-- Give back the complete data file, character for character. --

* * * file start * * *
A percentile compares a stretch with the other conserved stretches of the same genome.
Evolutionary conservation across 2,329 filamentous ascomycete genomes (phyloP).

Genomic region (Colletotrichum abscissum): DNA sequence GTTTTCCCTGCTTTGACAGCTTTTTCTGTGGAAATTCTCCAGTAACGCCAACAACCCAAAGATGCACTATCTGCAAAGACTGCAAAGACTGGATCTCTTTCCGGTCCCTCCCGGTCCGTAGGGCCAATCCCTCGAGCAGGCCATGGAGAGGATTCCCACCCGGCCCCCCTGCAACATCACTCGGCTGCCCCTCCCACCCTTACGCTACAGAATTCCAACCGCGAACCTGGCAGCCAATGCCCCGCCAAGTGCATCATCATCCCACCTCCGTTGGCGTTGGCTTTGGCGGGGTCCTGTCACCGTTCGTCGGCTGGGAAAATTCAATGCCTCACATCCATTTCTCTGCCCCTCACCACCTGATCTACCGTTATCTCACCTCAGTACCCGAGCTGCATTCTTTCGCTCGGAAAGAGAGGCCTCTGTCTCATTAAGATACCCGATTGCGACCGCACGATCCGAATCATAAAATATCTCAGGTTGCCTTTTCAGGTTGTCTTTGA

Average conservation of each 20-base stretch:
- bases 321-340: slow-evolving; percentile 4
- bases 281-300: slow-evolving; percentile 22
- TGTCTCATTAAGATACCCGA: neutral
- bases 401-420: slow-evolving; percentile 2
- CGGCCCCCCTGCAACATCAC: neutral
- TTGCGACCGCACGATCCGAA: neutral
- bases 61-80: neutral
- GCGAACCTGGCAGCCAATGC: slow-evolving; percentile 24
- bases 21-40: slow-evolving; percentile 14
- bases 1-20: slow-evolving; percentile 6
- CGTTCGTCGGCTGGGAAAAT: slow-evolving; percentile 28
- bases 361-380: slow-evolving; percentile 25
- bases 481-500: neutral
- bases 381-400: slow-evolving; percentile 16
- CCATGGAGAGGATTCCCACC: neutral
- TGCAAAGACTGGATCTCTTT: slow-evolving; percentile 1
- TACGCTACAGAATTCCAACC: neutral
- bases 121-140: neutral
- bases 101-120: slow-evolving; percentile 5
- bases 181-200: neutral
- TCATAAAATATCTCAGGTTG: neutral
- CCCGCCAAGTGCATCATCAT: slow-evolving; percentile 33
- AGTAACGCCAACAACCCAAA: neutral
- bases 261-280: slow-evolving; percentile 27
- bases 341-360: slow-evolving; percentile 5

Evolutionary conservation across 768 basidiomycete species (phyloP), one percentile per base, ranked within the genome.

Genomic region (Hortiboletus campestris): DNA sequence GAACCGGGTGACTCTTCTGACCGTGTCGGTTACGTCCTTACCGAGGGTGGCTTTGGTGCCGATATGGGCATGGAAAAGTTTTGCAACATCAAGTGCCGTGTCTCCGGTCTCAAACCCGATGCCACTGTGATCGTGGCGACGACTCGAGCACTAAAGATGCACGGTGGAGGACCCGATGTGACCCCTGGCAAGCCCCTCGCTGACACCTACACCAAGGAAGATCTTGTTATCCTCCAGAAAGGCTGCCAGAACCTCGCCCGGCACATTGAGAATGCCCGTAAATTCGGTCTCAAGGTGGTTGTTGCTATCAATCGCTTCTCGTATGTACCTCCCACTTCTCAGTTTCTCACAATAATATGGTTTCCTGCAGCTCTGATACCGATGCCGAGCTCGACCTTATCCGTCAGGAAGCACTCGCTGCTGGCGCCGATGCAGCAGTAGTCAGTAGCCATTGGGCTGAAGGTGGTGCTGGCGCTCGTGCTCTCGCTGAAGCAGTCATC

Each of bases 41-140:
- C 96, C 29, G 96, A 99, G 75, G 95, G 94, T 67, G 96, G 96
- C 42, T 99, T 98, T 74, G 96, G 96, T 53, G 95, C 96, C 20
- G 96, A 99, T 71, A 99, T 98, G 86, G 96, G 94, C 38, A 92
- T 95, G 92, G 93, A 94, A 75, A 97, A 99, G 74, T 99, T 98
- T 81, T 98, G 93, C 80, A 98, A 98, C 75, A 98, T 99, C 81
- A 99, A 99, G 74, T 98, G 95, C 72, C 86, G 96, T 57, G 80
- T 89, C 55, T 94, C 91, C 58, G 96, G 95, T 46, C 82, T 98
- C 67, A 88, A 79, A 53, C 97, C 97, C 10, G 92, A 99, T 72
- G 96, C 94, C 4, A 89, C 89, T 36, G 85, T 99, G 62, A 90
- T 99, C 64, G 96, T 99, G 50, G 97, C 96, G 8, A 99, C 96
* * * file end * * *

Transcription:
A percentile compares a stretch with the other conserved stretches of the same genome.
Evolutionary conservation across 2,329 filamentous ascomycete genomes (phyloP).

Genomic region (Colletotrichum abscissum): DNA sequence GTTTTCCCTGCTTTGACAGCTTTTTCTGTGGAAATTCTCCAGTAACGCCAACAACCCAAAGATGCACTATCTGCAAAGACTGCAAAGACTGGATCTCTTTCCGGTCCCTCCCGGTCCGTAGGGCCAATCCCTCGAGCAGGCCATGGAGAGGATTCCCACCCGGCCCCCCTGCAACATCACTCGGCTGCCCCTCCCACCCTTACGCTACAGAATTCCAACCGCGAACCTGGCAGCCAATGCCCCGCCAAGTGCATCATCATCCCACCTCCGTTGGCGTTGGCTTTGGCGGGGTCCTGTCACCGTTCGTCGGCTGGGAAAATTCAATGCCTCACATCCATTTCTCTGCCCCTCACCACCTGATCTACCGTTATCTCACCTCAGTACCCGAGCTGCATTCTTTCGCTCGGAAAGAGAGGCCTCTGTCTCATTAAGATACCCGATTGCGACCGCACGATCCGAATCATAAAATATCTCAGGTTGCCTTTTCAGGTTGTCTTTGA

Average conservation of each 20-base stretch:
- bases 321-340: slow-evolving; percentile 4
- bases 281-300: slow-evolving; percentile 22
- TGTCTCATTAAGATACCCGA: neutral
- bases 401-420: slow-evolving; percentile 2
- CGGCCCCCCTGCAACATCAC: neutral
- TTGCGACCGCACGATCCGAA: neutral
- bases 61-80: neutral
- GCGAACCTGGCAGCCAATGC: slow-evolving; percentile 24
- bases 21-40: slow-evolving; percentile 14
- bases 1-20: slow-evolving; percentile 6
- CGTTCGTCGGCTGGGAAAAT: slow-evolving; percentile 28
- bases 361-380: slow-evolving; percentile 25
- bases 481-500: neutral
- bases 381-400: slow-evolving; percentile 16
- CCATGGAGAGGATTCCCACC: neutral
- TGCAAAGACTGGATCTCTTT: slow-evolving; percentile 1
- TACGCTACAGAATTCCAACC: neutral
- bases 121-140: neutral
- bases 101-120: slow-evolving; percentile 5
- bases 181-200: neutral
- TCATAAAATATCTCAGGTTG: neutral
- CCCGCCAAGTGCATCATCAT: slow-evolving; percentile 33
- AGTAACGCCAACAACCCAAA: neutral
- bases 261-280: slow-evolving; percentile 27
- bases 341-360: slow-evolving; percentile 5

Evolutionary conservation across 768 basidiomycete species (phyloP), one percentile per base, ranked within the genome.

Genomic region (Hortiboletus campestris): DNA sequence GAACCGGGTGACTCTTCTGACCGTGTCGGTTACGTCCTTACCGAGGGTGGCTTTGGTGCCGATATGGGCATGGAAAAGTTTTGCAACATCAAGTGCCGTGTCTCCGGTCTCAAACCCGATGCCACTGTGATCGTGGCGACGACTCGAGCACTAAAGATGCACGGTGGAGGACCCGATGTGACCCCTGGCAAGCCCCTCGCTGACACCTACACCAAGGAAGATCTTGTTATCCTCCAGAAAGGCTGCCAGAACCTCGCCCGGCACATTGAGAATGCCCGTAAATTCGGTCTCAAGGTGGTTGTTGCTATCAATCGCTTCTCGTATGTACCTCCCACTTCTCAGTTTCTCACAATAATATGGTTTCCTGCAGCTCTGATACCGATGCCGAGCTCGACCTTATCCGTCAGGAAGCACTCGCTGCTGGCGCCGATGCAGCAGTAGTCAGTAGCCATTGGGCTGAAGGTGGTGCTGGCGCTCGTGCTCTCGCTGAAGCAGTCATC

Each of bases 41-140:
- C 96, C 29, G 96, A 99, G 75, G 95, G 94, T 67, G 96, G 96
- C 42, T 99, T 98, T 74, G 96, G 96, T 53, G 95, C 96, C 20
- G 96, A 99, T 71, A 99, T 98, G 86, G 96, G 94, C 38, A 92
- T 95, G 92, G 93, A 94, A 75, A 97, A 99, G 74, T 99, T 98
- T 81, T 98, G 93, C 80, A 98, A 98, C 75, A 98, T 99, C 81
- A 99, A 99, G 74, T 98, G 95, C 72, C 86, G 96, T 57, G 80
- T 89, C 55, T 94, C 91, C 58, G 96, G 95, T 46, C 82, T 98
- C 67, A 88, A 79, A 53, C 97, C 97, C 10, G 92, A 99, T 72
- G 96, C 94, C 4, A 89, C 89, T 36, G 85, T 99, G 62, A 90
- T 99, C 64, G 96, T 99, G 50, G 97, C 96, G 8, A 99, C 96